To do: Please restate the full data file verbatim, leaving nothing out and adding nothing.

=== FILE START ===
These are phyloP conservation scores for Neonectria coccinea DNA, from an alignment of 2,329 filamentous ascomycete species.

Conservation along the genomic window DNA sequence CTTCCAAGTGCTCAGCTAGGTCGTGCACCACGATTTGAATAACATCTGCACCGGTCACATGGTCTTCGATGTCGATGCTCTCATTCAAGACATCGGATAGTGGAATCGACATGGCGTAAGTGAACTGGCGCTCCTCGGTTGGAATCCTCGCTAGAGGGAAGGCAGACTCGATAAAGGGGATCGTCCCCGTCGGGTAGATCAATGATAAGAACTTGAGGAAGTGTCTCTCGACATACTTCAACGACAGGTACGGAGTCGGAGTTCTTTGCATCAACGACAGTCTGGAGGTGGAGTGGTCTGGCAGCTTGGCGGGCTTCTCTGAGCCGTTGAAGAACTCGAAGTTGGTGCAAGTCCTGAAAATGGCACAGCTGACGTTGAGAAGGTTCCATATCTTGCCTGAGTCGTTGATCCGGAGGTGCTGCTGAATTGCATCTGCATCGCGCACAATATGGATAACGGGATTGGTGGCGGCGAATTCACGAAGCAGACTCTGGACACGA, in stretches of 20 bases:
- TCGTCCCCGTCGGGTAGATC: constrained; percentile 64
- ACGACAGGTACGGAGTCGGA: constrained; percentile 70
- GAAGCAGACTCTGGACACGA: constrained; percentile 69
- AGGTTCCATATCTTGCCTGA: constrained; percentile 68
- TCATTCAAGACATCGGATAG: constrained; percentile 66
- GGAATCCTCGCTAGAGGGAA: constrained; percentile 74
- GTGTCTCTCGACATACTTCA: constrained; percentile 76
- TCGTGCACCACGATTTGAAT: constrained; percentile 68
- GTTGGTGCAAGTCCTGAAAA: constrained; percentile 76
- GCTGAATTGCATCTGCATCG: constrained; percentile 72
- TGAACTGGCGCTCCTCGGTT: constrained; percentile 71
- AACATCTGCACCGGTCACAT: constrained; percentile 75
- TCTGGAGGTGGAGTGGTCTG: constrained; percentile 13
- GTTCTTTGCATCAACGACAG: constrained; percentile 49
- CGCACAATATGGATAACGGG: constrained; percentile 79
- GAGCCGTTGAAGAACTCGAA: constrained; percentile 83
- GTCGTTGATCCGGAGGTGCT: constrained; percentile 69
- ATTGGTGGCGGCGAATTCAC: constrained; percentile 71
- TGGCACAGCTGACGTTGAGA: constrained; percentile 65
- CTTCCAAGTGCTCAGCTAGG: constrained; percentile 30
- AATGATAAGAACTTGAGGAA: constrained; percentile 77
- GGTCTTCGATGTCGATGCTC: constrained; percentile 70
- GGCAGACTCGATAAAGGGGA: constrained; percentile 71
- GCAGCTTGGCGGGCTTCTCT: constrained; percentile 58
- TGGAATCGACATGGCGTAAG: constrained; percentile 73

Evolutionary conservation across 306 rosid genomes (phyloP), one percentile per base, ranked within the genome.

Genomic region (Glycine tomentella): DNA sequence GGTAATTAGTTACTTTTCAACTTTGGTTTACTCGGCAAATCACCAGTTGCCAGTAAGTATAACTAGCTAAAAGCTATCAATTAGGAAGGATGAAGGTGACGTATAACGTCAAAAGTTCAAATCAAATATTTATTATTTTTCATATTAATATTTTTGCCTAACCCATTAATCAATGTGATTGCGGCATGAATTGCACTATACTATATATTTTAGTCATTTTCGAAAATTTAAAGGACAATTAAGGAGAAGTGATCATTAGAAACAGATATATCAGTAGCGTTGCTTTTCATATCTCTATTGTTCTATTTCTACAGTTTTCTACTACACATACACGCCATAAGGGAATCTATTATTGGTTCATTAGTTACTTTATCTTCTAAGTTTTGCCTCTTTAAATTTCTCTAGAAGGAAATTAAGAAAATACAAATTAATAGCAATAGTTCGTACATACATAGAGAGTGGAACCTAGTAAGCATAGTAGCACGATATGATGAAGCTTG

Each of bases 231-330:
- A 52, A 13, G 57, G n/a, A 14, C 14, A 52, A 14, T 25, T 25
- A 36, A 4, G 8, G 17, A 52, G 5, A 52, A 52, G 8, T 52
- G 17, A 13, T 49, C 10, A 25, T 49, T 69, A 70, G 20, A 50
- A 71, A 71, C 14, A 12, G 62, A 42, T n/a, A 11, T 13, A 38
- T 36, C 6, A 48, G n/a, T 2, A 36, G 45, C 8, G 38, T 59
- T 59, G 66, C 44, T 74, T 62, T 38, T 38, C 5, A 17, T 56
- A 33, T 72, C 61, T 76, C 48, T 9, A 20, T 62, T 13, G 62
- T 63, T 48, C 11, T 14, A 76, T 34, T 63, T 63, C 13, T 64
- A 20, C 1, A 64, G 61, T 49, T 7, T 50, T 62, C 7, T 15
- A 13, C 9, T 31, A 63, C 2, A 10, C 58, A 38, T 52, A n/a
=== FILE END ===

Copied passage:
These are phyloP conservation scores for Neonectria coccinea DNA, from an alignment of 2,329 filamentous ascomycete species.

Conservation along the genomic window DNA sequence CTTCCAAGTGCTCAGCTAGGTCGTGCACCACGATTTGAATAACATCTGCACCGGTCACATGGTCTTCGATGTCGATGCTCTCATTCAAGACATCGGATAGTGGAATCGACATGGCGTAAGTGAACTGGCGCTCCTCGGTTGGAATCCTCGCTAGAGGGAAGGCAGACTCGATAAAGGGGATCGTCCCCGTCGGGTAGATCAATGATAAGAACTTGAGGAAGTGTCTCTCGACATACTTCAACGACAGGTACGGAGTCGGAGTTCTTTGCATCAACGACAGTCTGGAGGTGGAGTGGTCTGGCAGCTTGGCGGGCTTCTCTGAGCCGTTGAAGAACTCGAAGTTGGTGCAAGTCCTGAAAATGGCACAGCTGACGTTGAGAAGGTTCCATATCTTGCCTGAGTCGTTGATCCGGAGGTGCTGCTGAATTGCATCTGCATCGCGCACAATATGGATAACGGGATTGGTGGCGGCGAATTCACGAAGCAGACTCTGGACACGA, in stretches of 20 bases:
- TCGTCCCCGTCGGGTAGATC: constrained; percentile 64
- ACGACAGGTACGGAGTCGGA: constrained; percentile 70
- GAAGCAGACTCTGGACACGA: constrained; percentile 69
- AGGTTCCATATCTTGCCTGA: constrained; percentile 68
- TCATTCAAGACATCGGATAG: constrained; percentile 66
- GGAATCCTCGCTAGAGGGAA: constrained; percentile 74
- GTGTCTCTCGACATACTTCA: constrained; percentile 76
- TCGTGCACCACGATTTGAAT: constrained; percentile 68
- GTTGGTGCAAGTCCTGAAAA: constrained; percentile 76
- GCTGAATTGCATCTGCATCG: constrained; percentile 72
- TGAACTGGCGCTCCTCGGTT: constrained; percentile 71
- AACATCTGCACCGGTCACAT: constrained; percentile 75
- TCTGGAGGTGGAGTGGTCTG: constrained; percentile 13
- GTTCTTTGCATCAACGACAG: constrained; percentile 49
- CGCACAATATGGATAACGGG: constrained; percentile 79
- GAGCCGTTGAAGAACTCGAA: constrained; percentile 83
- GTCGTTGATCCGGAGGTGCT: constrained; percentile 69
- ATTGGTGGCGGCGAATTCAC: constrained; percentile 71
- TGGCACAGCTGACGTTGAGA: constrained; percentile 65
- CTTCCAAGTGCTCAGCTAGG: constrained; percentile 30
- AATGATAAGAACTTGAGGAA: constrained; percentile 77
- GGTCTTCGATGTCGATGCTC: constrained; percentile 70
- GGCAGACTCGATAAAGGGGA: constrained; percentile 71
- GCAGCTTGGCGGGCTTCTCT: constrained; percentile 58
- TGGAATCGACATGGCGTAAG: constrained; percentile 73

Evolutionary conservation across 306 rosid genomes (phyloP), one percentile per base, ranked within the genome.

Genomic region (Glycine tomentella): DNA sequence GGTAATTAGTTACTTTTCAACTTTGGTTTACTCGGCAAATCACCAGTTGCCAGTAAGTATAACTAGCTAAAAGCTATCAATTAGGAAGGATGAAGGTGACGTATAACGTCAAAAGTTCAAATCAAATATTTATTATTTTTCATATTAATATTTTTGCCTAACCCATTAATCAATGTGATTGCGGCATGAATTGCACTATACTATATATTTTAGTCATTTTCGAAAATTTAAAGGACAATTAAGGAGAAGTGATCATTAGAAACAGATATATCAGTAGCGTTGCTTTTCATATCTCTATTGTTCTATTTCTACAGTTTTCTACTACACATACACGCCATAAGGGAATCTATTATTGGTTCATTAGTTACTTTATCTTCTAAGTTTTGCCTCTTTAAATTTCTCTAGAAGGAAATTAAGAAAATACAAATTAATAGCAATAGTTCGTACATACATAGAGAGTGGAACCTAGTAAGCATAGTAGCACGATATGATGAAGCTTG

Each of bases 231-330:
- A 52, A 13, G 57, G n/a, A 14, C 14, A 52, A 14, T 25, T 25
- A 36, A 4, G 8, G 17, A 52, G 5, A 52, A 52, G 8, T 52
- G 17, A 13, T 49, C 10, A 25, T 49, T 69, A 70, G 20, A 50
- A 71, A 71, C 14, A 12, G 62, A 42, T n/a, A 11, T 13, A 38
- T 36, C 6, A 48, G n/a, T 2, A 36, G 45, C 8, G 38, T 59
- T 59, G 66, C 44, T 74, T 62, T 38, T 38, C 5, A 17, T 56
- A 33, T 72, C 61, T 76, C 48, T 9, A 20, T 62, T 13, G 62
- T 63, T 48, C 11, T 14, A 76, T 34, T 63, T 63, C 13, T 64
- A 20, C 1, A 64, G 61, T 49, T 7, T 50, T 62, C 7, T 15
- A 13, C 9, T 31, A 63, C 2, A 10, C 58, A 38, T 52, A n/a